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The 1919 Turcat-Méry, a Parisian in America

It is quite a long story, but this fabulous 1919 Turcat-Méry, a visiter here on these shores for several years between 2006 and 2009, had to leave and go back to its native land. It was built by the Turcat-Méry firm in France, who produced automobiles between the years of 1899 until 1928.


Charles Morse a respected collector from Seattle,WA. after learning about the car at Retromobile in Paris, later decided to purchase it, but was unaware this very car had been removed from France illegally long before he bought it. He exhibited it at several events while it was in the country, including the Pebble Beach Concours d’Elegance. In a few short years he had to export it back to France. The story is told quite well in part, in a press release from the United States Attorney’s office dated, Feb. 11, 2009 as follows:  

The roadster was built specifically for the “Duc de Monpensier,” a descendant of the “Orleans” branch of the Bourbon Dynasty that ruled France during most of the period from 1589-1848. The car was stored at the Castle of Randan, and in 1991, the French government declared the Chateau at Randan, and all of the goods stored there, French Historic Monuments — goods of public historic interest forming a unique ensemble in France. French law does not allow goods classified as Historic Monuments to be removed from France.

Since 1997, the Turcat-Mery was sold twice, and in July of 2004, the car was exported to the Netherlands. The car was then sold again and delivered to Mr. Morse.

Mr. Morse fully cooperated with both governments and soon returned the car back to France. He also agreeded to keep the vehicle in France, and would explicitly inform any future potential buyer, that the vehicle must remain in France, with the exception that it can leave the country briefly only for special appearances.


It is a beautifully-crafted automobile with an advanced, shaft and bevel-gear-driven sohc six-cylinder engine. The engine features what appears to be cylinders built up as a weldment, in the Mercedes or aircraft practice. It is thought to made be the Loraine-Dietrich firm who built both automobiles and aircraft engines.

The charm of this beautiful automobile is that it was styled by and produced by the well known firm, Million-Guiet, whose offices were head-quartered on the prestigious Champs-Elysées in Paris. It has also survived in marvelous original condition, which adds to its charm.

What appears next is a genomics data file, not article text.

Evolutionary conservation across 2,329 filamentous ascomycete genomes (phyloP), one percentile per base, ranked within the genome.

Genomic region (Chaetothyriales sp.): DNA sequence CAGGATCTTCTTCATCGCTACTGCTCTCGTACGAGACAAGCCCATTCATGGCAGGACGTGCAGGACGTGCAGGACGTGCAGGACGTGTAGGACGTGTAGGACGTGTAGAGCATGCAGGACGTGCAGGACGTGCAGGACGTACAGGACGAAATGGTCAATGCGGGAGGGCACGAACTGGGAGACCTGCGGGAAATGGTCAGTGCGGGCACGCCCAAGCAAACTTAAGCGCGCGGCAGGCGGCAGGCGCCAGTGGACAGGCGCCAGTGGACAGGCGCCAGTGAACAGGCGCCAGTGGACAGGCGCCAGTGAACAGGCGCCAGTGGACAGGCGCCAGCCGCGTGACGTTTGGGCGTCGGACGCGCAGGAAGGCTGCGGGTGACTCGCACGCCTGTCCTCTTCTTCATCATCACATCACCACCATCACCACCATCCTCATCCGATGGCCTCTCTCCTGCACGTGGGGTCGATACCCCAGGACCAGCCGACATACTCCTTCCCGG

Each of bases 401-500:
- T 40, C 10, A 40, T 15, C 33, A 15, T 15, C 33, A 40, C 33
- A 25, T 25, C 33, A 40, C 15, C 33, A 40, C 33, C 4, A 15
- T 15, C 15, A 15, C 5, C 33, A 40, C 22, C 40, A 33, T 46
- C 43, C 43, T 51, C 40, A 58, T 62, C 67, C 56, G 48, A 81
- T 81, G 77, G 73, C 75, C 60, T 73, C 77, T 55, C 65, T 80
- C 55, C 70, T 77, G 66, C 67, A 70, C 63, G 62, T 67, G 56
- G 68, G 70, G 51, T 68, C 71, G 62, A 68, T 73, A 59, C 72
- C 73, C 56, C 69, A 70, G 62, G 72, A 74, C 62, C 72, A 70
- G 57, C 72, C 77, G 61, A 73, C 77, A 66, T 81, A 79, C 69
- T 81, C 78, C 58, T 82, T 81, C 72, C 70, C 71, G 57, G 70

While it was here in this country, well known photographer Pawel Litwinski captured these fine photographs of it. We are pleased to announce that we will be sharing  Litwinski’s photography with you here on The Old Motor. He will be in the Monterey, California area for all of the automotive shows and races starting this weekend. He is available for commission work, should you have a fine car needing expert photography. Visit his site Pawel Litwinski Photography for contact details and to see more examples of his fine work.


14 responses to “The 1919 Turcat-Méry, a Parisian in America

  1. A fascinating car and story, David. So very far ahead of it’s time, the front end resembles nothing if not the Alfa Romeo 6c1750’s of the following decade. Only the exposed valve gear gives away the true age of this amazing specimen.

    • It a very special car that I have been very interesed in since seeing photos of it sometime before Charles Morse purchased it. It is quite special to be able to show it here with Pavel Litwinski’s fine photos.

  2. David,
    I saw Mr. Litwinski’s photos at the time it was at Pebble Beach. Both the car and the photos are astonishing.
    A friend that was at Pebble Beach got to ride in it and when they pulled onto the grounds, Jay Leno and Rany Ema were seen to run towards the car.

  3. These cars are of the finest quality. Rolling art and only the best materials. The engines are huge. The story is a bit chilling on Americans that want to own Vintage French automobiles. These cars were built in the De Detric factory in Paris. The starting place of Bugatti’s first series of cars. Thank you for posting. James

  4. It is interesting to note that in 1919, the year of this car, Turcat Mery was a director of the newly formed Société Française Doble along with Paul Sicard of Renault, Andre Citroen, then of Renault, Paul Delage, Henry Chevalier, etc., which was to build Doble steam cars in France.

  5. Yes, I know that Turcat and Mery were two different people, but I am merely quoting the newspaper article: Sunday, June 29, 1919 Paper: Richmond Times Dispatch (Richmond, Virginia) Page: 22

  6. While a beautiful car, such a hand-built and limited production are the main reason why so many French makes like Turcat-Mery didn’t see out the 1920’s – they could not compete on economies of scale and price against the big manufacturers, such as Peugeot, Renault and Citroen.

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